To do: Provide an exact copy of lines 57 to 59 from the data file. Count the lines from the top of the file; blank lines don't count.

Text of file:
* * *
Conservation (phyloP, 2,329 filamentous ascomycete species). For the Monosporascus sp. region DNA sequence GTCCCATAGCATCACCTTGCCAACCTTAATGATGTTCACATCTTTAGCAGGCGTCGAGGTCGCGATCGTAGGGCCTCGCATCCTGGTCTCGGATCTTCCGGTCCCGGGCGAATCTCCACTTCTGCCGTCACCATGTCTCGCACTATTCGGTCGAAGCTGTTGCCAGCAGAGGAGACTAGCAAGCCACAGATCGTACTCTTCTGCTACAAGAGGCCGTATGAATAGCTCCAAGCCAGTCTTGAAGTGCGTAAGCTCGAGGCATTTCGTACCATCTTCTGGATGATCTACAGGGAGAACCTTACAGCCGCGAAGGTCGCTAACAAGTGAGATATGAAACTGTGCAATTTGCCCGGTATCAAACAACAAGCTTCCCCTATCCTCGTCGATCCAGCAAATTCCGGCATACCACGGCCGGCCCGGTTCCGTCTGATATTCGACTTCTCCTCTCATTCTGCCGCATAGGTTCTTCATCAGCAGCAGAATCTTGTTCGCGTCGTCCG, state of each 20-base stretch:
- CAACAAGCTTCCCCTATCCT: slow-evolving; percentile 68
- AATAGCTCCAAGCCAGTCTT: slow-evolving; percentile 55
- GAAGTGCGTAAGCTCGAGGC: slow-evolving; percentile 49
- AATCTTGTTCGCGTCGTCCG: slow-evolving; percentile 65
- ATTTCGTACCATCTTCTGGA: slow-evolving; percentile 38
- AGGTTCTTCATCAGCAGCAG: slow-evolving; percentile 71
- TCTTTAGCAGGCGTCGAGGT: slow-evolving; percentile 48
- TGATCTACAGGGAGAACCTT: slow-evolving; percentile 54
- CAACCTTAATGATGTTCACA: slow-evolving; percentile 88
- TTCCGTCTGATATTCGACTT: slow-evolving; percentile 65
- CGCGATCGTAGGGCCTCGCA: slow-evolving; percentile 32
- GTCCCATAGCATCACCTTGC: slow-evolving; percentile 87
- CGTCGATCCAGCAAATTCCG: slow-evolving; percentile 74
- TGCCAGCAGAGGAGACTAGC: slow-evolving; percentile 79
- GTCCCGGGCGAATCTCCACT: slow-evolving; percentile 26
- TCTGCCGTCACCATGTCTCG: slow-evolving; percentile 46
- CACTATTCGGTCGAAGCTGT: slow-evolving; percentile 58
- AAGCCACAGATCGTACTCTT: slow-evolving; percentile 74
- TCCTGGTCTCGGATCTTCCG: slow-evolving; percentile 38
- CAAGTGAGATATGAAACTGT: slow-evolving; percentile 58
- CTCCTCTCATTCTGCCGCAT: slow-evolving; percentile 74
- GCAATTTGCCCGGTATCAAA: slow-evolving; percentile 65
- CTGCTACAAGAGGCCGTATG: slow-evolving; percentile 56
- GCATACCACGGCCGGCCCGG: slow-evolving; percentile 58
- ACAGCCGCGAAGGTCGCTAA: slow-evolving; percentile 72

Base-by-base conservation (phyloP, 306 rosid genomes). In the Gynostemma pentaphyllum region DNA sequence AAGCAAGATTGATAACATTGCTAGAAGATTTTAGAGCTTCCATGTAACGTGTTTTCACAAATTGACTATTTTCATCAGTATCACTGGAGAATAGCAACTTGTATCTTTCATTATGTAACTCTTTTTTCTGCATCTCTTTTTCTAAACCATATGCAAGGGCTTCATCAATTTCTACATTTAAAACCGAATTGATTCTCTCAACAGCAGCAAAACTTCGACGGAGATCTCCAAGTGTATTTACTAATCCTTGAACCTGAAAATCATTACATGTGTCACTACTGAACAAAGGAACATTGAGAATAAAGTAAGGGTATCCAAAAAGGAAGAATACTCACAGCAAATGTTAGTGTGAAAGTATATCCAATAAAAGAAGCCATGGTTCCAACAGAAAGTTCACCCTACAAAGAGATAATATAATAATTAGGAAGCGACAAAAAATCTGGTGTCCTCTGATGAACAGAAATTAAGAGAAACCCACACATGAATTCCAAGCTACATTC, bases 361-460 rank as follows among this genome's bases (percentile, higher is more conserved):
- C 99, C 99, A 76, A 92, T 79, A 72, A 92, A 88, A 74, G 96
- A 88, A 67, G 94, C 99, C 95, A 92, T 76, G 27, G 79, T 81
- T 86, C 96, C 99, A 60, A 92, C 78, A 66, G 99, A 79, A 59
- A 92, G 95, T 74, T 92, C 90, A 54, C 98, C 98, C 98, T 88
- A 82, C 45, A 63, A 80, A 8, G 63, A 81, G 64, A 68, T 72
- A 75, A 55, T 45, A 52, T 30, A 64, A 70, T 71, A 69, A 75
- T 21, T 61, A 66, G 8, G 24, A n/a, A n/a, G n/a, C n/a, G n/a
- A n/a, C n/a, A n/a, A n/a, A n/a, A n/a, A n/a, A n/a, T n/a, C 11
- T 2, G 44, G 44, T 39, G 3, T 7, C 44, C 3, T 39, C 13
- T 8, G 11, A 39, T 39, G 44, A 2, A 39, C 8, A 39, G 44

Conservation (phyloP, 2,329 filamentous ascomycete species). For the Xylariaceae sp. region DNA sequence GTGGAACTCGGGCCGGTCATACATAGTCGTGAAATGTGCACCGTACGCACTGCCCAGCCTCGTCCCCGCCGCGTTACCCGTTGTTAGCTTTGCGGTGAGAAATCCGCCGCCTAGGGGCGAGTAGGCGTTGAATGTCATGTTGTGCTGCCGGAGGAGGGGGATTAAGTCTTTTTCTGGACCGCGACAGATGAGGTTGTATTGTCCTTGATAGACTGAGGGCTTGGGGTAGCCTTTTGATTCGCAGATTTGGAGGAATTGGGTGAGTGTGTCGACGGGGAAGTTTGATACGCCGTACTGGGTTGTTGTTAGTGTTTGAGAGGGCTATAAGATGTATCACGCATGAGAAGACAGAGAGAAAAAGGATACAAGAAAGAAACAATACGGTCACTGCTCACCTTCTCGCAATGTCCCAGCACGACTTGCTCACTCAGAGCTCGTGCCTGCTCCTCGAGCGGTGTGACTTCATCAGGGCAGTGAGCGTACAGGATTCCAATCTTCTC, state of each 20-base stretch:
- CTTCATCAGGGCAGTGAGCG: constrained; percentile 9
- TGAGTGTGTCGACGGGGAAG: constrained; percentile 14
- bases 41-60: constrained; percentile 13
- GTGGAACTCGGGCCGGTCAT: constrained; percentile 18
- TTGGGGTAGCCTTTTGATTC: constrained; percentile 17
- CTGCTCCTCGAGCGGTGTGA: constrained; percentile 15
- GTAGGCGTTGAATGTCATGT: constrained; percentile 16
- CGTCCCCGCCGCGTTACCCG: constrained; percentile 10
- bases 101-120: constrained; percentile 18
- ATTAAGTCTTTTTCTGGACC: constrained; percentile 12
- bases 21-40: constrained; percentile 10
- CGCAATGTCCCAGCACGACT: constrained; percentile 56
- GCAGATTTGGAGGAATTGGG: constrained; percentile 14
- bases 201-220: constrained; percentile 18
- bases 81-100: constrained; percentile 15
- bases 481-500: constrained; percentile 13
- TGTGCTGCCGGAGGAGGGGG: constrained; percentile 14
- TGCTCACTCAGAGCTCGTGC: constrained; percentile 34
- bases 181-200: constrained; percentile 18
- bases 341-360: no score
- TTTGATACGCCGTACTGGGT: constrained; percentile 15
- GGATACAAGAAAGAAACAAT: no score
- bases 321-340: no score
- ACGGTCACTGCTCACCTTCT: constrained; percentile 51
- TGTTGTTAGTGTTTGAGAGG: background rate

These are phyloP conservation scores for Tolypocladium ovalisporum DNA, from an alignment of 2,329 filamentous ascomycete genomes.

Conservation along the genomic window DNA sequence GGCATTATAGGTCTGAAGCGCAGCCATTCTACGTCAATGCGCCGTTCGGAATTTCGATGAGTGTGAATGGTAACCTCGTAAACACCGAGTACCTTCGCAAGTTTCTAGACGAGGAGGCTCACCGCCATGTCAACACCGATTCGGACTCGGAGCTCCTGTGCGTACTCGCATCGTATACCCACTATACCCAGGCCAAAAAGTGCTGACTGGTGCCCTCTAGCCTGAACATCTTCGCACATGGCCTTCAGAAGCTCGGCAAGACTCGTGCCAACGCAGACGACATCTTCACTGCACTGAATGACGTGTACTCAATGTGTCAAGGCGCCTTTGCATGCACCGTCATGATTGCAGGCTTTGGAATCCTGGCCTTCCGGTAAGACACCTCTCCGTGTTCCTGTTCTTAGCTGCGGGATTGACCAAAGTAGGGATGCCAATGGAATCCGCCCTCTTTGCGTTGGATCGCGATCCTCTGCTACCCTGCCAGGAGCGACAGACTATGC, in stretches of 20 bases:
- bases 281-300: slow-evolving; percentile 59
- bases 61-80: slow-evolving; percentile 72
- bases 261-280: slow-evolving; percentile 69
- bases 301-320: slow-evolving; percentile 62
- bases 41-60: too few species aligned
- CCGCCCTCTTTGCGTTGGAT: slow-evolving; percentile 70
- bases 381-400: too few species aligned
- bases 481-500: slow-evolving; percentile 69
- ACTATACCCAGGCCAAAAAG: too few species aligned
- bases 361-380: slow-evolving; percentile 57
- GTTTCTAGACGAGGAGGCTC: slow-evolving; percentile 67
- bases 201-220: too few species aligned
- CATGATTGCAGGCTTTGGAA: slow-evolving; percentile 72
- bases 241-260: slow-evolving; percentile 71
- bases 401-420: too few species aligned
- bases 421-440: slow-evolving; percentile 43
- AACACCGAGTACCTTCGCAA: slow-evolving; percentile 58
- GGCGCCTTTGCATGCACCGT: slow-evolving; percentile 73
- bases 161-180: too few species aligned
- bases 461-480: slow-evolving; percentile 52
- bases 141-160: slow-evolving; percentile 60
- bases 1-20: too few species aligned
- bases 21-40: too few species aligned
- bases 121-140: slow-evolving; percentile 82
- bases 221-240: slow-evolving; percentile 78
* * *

- bases 181-200: constrained; percentile 18
- bases 341-360: no score
- TTTGATACGCCGTACTGGGT: constrained; percentile 15